Nicholas Cage does a good line in B-movie flicks, they’re often quite bad but well loved because of the manic, hyper-real performances Cage gives and Mom and Dad is no different. In a typical American suburb tensions smolder below the surface in this horror-action-(unintentional?) comedy. The premise is that a bizarre event causes parents to turn on their children, filling them with murderous rage, completely disconnected from their usual loving faculties.

Nicolas Cage’s character has moments of The Shining inflected anger, none more so than when he tries to saw (instead of an axe) a door down that his kids are hiding behind. The use of a saw seems to be used just so Cage can shout with his typical deranged look, “IT’S A SAWZALL, BECAUSE IT SAWS ALL!”, eyes popping out of his temples.

Nothing about Mom and Dad is subtle which fits in with the director’s, Brian Taylor, a stuntman-turned-filmmaker, previous work such as Crank 2: High Voltage and Gamer which starred a character called Rick Rape… The heart of Mom and Dad (a twisted, black hear at that) is that a staticky TV signal prompts parents to start assaulting and murdering their children. We are thrown into the action right after the nuclear family set-up over which Cage presides has been introduced, with the local high school being under siege by dead-eyed parents. The scene contains more than a nod to the work of George A. Romero and one teen meets his grisly, untimely end after being attacked with his parent’s car keys. The workings of the plot are explained with ease with a key feature of the plot being only your own parents are able to assault (a small comfort) you. This is effective storytelling and when the director is clearest in his vision of how he wants the film to look and feel with the overall appearance of the world used to good effect in the opening half an hour.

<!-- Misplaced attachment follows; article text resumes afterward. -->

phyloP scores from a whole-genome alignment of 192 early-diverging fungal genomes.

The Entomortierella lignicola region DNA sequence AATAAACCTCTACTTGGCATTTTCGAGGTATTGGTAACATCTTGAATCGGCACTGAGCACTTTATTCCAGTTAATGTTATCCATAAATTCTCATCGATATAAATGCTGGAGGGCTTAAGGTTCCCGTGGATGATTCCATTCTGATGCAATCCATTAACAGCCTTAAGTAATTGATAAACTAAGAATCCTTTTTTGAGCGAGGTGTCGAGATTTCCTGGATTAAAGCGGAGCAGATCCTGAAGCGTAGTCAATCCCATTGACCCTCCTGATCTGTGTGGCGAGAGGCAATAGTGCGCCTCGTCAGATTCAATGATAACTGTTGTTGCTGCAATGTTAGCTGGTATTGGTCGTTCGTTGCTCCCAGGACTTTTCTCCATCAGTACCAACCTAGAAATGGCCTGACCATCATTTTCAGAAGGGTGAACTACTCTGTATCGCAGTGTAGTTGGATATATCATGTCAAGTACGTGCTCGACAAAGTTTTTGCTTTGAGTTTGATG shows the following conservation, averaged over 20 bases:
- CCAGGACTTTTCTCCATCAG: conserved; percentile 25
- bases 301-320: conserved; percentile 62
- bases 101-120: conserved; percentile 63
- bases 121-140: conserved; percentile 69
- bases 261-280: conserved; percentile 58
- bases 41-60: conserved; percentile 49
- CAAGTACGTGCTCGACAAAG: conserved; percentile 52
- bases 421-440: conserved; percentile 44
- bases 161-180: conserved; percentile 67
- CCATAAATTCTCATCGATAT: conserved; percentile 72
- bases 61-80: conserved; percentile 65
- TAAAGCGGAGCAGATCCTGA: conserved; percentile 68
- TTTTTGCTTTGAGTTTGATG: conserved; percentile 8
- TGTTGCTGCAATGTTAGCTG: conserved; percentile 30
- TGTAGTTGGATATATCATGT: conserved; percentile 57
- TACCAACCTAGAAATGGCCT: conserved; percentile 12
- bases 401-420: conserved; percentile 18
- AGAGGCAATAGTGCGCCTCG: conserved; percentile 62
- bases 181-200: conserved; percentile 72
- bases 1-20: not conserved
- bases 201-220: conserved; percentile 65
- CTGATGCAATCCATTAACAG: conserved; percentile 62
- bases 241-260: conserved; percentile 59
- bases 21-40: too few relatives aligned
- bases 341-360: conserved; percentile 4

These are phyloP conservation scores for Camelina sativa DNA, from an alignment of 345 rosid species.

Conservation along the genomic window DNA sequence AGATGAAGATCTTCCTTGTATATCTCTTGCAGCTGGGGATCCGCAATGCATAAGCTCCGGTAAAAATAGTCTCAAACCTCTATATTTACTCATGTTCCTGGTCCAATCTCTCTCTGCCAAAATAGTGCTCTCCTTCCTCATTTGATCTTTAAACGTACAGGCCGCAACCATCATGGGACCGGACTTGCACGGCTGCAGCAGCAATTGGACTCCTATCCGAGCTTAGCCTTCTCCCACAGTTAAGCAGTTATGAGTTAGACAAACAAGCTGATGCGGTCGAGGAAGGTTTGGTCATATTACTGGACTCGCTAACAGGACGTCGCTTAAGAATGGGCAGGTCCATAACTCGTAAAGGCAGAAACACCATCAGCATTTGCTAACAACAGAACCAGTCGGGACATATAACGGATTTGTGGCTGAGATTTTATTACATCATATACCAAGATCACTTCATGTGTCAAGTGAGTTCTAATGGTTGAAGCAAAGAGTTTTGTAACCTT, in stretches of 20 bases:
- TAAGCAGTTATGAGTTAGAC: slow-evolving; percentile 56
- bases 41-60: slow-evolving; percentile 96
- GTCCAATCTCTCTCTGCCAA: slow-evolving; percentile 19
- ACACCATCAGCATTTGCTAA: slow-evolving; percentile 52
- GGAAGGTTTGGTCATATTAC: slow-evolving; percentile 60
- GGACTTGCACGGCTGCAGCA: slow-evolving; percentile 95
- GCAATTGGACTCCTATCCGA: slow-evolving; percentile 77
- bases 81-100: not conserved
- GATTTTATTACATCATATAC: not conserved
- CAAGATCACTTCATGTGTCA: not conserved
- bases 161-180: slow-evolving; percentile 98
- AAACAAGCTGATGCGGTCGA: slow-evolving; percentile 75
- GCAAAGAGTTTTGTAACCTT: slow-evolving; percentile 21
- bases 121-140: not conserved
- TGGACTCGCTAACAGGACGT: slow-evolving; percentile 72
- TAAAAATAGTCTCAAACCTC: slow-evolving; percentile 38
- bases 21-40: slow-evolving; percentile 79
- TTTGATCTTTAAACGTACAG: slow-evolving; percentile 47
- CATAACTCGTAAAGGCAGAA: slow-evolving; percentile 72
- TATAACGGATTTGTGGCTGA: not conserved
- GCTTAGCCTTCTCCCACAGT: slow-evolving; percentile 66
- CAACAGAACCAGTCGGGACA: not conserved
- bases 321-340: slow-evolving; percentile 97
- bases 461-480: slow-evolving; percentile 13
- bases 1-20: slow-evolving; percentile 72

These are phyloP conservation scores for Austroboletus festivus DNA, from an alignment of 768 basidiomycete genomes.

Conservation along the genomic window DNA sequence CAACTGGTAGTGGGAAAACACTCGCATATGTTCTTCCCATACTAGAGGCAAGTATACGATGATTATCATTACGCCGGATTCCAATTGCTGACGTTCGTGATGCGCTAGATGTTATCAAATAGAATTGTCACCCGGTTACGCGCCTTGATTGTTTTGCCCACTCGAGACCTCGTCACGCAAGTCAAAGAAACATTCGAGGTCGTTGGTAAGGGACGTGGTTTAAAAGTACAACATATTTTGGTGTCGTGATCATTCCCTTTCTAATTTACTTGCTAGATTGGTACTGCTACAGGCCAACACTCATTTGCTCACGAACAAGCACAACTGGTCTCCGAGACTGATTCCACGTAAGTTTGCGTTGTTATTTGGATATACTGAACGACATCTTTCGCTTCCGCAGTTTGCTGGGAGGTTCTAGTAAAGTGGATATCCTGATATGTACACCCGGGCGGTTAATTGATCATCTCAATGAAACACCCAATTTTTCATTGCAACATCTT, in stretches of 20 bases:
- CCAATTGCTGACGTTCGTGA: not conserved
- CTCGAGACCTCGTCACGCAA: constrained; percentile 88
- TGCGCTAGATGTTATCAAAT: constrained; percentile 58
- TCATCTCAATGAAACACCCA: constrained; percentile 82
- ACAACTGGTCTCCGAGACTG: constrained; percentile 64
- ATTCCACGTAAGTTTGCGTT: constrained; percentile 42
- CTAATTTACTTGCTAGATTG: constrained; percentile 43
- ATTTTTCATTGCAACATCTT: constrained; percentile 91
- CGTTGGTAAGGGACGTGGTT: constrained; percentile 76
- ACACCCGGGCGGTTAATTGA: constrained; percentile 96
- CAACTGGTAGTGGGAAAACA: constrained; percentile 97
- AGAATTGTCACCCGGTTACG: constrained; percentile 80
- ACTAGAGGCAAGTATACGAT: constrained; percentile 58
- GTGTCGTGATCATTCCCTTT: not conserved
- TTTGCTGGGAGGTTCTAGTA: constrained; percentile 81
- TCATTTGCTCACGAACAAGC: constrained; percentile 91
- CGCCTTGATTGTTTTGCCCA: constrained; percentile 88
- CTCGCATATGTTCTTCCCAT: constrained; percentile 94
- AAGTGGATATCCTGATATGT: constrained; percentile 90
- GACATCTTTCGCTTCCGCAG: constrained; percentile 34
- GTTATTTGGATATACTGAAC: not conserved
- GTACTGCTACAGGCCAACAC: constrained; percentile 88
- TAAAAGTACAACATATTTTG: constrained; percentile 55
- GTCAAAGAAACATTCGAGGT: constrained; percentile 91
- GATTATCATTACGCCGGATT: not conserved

Cage’s Brent Ryan is a yuppie businessman in the throws of middle age, pining for the days of cavorting around in his Pontiac Firebird whilst being lap danced by his then girlfriend. This memory (fantasy?) is thrown up on screen several times in an attempt to place Ryan’s buried frustrations with life but due to Cage’s maniacal portrayal of Brent it just ends up adding to the idea that even when not attempting to murder his own children he’s an asshole.

As a horror film it isn’t particularly effective, with most of the scares being relegated to appear within the action set pieces and from the overall uncomfortable plot although there is one haunting shot of a group of new-fathers staring malevolently into an infant ward, that sends chills down the right places.

The main reason to see this film is for Cage, who is evidently having a blast working with Taylor again after their previous outing together, Ghost ride: Spirit of Vengeance. Taylor is someone Cage clearly trusts and he turns up his Cage-isms to eleven in a performance that was startling for both its ability to be enjoyable and batshit crazy. I don’t know whether it’s right to recommend Mom and Dad or not but your enjoyment of the film will almost certainly stem from how much of Cage you’re willing to put up with. The film also fumbles its final pass and leaves you feeling as if with a little bit more care and effort put into the script and production values this could have been the unexpected cult hit of year. As it stands, it’s an okay film if you don’t mind watching Cage in full CAGE mode for 90 minutes whilst running around with his “SAWZALL”!

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